Yes, of course, or people like us wouldn’t be spending weeks and months developing a story to convey the activities of our characters. I’m an advocate of allowing people the freedom to read whatever they please, and if for example, a person has difficulty forming relationships, has an unsatisfactory sex-life or simply enjoys a bit of titillation, a graphic erotic novel might be a release for them, in a manner of speaking.

Q11. What’s your opinion of those who profess to be erotica authors but produce regular, small volumes of badly-written, graphic sex stories?

First of all, the only way they can be called authors is due to having composed the material. They are not necessarily creative people. A graphic description of sex is not particularly creative in itself. Secondly, many of these people rely on no more than three or four plots, usually involving a cash-strapped person, an experiment, or pure fantasy. There is little or no research and no substance. In my opinion, lazy writers are despicable because they are money-grabbers who also affect the reading public’s view of indie authors who are working hard.

Q12. Who are your favourite indie authors?

You are obviously one, Tom, and that’s not simply because of this interview. I’m also a big fan of Sarah Stuart who writes steamy romance, and Lesley Hayes who is just an incredible writer. For the joy of a true storyteller, I like Patrick ‘Max’ Power, Rebecca Bryn, Lucinda E. Clarke, and Mike Billington. I’m a massive fan of the Indie Author Support and Discussion group; all talented international authors. It’s handy to have something to frighten the pants off me so for that I depend on Anne Francis Scott.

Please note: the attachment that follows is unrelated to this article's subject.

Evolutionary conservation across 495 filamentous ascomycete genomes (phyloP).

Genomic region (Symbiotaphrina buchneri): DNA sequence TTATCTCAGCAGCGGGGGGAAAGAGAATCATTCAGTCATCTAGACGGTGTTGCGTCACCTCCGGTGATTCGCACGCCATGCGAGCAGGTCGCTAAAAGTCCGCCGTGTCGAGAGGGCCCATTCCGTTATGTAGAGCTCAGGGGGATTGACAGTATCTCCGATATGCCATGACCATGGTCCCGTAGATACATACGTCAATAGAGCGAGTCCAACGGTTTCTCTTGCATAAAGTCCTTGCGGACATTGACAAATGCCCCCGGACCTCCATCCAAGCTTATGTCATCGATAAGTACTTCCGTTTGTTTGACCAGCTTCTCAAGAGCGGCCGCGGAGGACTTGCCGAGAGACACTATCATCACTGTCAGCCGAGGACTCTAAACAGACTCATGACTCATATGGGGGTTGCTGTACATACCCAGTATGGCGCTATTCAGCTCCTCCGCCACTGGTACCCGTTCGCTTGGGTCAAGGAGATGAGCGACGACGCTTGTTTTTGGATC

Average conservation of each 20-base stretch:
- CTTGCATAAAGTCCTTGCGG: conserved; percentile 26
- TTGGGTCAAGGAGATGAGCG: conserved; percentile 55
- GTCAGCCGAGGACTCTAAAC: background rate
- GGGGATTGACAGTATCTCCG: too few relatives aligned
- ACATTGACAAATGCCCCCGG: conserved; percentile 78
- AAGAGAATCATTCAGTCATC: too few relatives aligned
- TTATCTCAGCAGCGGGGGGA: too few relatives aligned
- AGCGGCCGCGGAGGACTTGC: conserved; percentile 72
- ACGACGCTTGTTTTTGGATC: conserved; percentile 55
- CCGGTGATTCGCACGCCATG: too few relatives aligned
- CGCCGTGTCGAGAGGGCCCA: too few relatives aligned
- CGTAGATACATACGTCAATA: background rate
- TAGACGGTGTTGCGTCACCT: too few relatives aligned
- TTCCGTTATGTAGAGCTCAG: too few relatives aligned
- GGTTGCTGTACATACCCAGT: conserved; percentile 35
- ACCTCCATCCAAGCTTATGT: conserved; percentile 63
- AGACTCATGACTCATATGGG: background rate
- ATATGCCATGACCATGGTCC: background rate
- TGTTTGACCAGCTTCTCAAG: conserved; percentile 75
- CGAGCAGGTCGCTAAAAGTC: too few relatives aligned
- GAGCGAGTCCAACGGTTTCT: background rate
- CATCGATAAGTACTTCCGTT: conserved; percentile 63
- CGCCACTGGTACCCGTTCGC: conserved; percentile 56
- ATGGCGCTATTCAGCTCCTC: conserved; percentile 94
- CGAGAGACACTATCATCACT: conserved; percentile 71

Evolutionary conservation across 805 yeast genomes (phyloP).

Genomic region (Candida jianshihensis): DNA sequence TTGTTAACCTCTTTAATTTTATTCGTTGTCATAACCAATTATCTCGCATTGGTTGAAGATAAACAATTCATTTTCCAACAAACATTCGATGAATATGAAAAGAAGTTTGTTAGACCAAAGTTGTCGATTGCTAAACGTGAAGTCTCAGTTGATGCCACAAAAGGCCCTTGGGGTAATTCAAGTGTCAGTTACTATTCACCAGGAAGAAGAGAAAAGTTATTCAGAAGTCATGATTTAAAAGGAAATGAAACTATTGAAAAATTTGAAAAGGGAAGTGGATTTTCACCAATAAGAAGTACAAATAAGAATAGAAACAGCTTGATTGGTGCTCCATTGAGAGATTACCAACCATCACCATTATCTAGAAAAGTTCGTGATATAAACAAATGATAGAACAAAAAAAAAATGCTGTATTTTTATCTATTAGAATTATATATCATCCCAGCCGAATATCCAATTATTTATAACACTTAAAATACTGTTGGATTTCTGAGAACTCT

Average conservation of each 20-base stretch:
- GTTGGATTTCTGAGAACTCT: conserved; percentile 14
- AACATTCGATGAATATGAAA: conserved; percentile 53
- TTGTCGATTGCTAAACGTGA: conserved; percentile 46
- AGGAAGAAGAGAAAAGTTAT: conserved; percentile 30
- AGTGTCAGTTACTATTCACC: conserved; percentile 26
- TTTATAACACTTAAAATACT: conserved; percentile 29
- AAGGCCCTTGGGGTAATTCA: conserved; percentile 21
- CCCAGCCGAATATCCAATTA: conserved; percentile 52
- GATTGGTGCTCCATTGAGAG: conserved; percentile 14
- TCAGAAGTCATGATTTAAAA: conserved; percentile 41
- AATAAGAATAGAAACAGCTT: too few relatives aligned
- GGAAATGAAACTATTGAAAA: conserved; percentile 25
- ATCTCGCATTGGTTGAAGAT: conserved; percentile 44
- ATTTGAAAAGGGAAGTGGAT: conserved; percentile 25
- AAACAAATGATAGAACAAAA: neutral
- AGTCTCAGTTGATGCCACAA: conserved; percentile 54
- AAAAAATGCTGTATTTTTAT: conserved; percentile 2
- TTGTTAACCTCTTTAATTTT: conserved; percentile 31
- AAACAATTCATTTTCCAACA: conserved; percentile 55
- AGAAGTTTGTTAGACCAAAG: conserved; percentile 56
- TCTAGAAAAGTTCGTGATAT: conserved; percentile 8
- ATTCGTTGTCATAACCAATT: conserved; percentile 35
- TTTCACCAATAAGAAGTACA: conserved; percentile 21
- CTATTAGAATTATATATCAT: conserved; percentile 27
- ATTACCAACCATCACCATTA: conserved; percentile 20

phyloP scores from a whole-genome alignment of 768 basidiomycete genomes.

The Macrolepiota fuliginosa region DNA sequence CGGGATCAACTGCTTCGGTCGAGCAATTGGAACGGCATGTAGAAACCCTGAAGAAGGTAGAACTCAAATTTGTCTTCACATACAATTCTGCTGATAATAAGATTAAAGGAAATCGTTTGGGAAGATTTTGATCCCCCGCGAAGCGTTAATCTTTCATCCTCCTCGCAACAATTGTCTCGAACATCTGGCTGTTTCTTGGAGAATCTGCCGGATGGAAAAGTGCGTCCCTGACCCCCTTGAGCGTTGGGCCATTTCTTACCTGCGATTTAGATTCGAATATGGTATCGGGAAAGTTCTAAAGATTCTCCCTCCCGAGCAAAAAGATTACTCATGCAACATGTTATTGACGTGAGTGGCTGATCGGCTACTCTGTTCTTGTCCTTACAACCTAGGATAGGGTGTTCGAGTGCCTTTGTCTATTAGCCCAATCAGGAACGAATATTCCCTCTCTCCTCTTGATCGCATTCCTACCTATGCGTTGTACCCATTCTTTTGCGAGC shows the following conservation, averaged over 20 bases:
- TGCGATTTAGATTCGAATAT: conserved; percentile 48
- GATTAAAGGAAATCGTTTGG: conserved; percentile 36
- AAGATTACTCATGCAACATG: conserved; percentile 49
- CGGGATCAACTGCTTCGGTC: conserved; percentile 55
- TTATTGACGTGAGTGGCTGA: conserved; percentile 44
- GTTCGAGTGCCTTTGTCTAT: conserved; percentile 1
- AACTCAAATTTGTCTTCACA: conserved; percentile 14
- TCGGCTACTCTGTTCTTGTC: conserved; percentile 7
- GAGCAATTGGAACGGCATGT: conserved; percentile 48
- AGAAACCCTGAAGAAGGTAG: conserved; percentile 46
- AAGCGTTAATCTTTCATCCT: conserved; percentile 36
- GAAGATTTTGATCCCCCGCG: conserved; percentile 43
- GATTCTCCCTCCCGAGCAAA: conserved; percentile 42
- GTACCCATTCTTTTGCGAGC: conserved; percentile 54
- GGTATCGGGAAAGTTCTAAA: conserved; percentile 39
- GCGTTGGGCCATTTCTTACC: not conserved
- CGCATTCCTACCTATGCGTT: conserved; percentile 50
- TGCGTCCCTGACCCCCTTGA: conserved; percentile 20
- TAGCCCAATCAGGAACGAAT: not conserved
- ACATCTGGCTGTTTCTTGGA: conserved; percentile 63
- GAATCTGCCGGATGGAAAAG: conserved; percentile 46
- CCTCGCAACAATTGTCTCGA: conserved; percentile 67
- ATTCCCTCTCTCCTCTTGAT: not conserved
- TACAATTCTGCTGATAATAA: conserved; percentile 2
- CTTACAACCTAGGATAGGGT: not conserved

Q13. Which, if any, other genres might you consider writing in the future?

I have a yearning to write something in the sci-fi arena, but I’m not sure yet whether I’d go with dystopian, apocalyptic or outer space.

Q14. Can you tell us about your cover designs and how they came about?

I feel that if not from a scene in a story, the cover should at least highlight one aspect or provide a hint of what lies beyond the title. You know as much about them as I do since you’ve made the effort to produce them for me.

Q15. Why have you avoided being interviewed until this point?

Again this is an area of which you have a good grasp. For your benefit and to aim for credibility, I didn’t think it was fitting to be revealed until I’d produced at least five titles in my name and achieved significant sales. I felt that for a long time I was locked away, waiting. When you decided to bring my work to the fore, create my character, my name, and give me my own website it meant so much to me.

Thank you, Tom, for this interview and for bringing me and my work to the attention of the wider public. I do understand how difficult it has been for you to maintain this secret aspect of your life as an author while you’ve worked on my development.

 

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Thank you for opening up to me, Katya. Please, finish your coffee before you get dressed. It’s been great working hand in glove with you and I look forward to your next in-depth tail … oops, I mean, of course, your next in-depth tale. I’m happy we finally have your personal story out there.

And to all who are interested in Katya’s naughty tales, here are links to her work.

Amazon Author Page

Katya Cumming – Erotica

Coming soon ….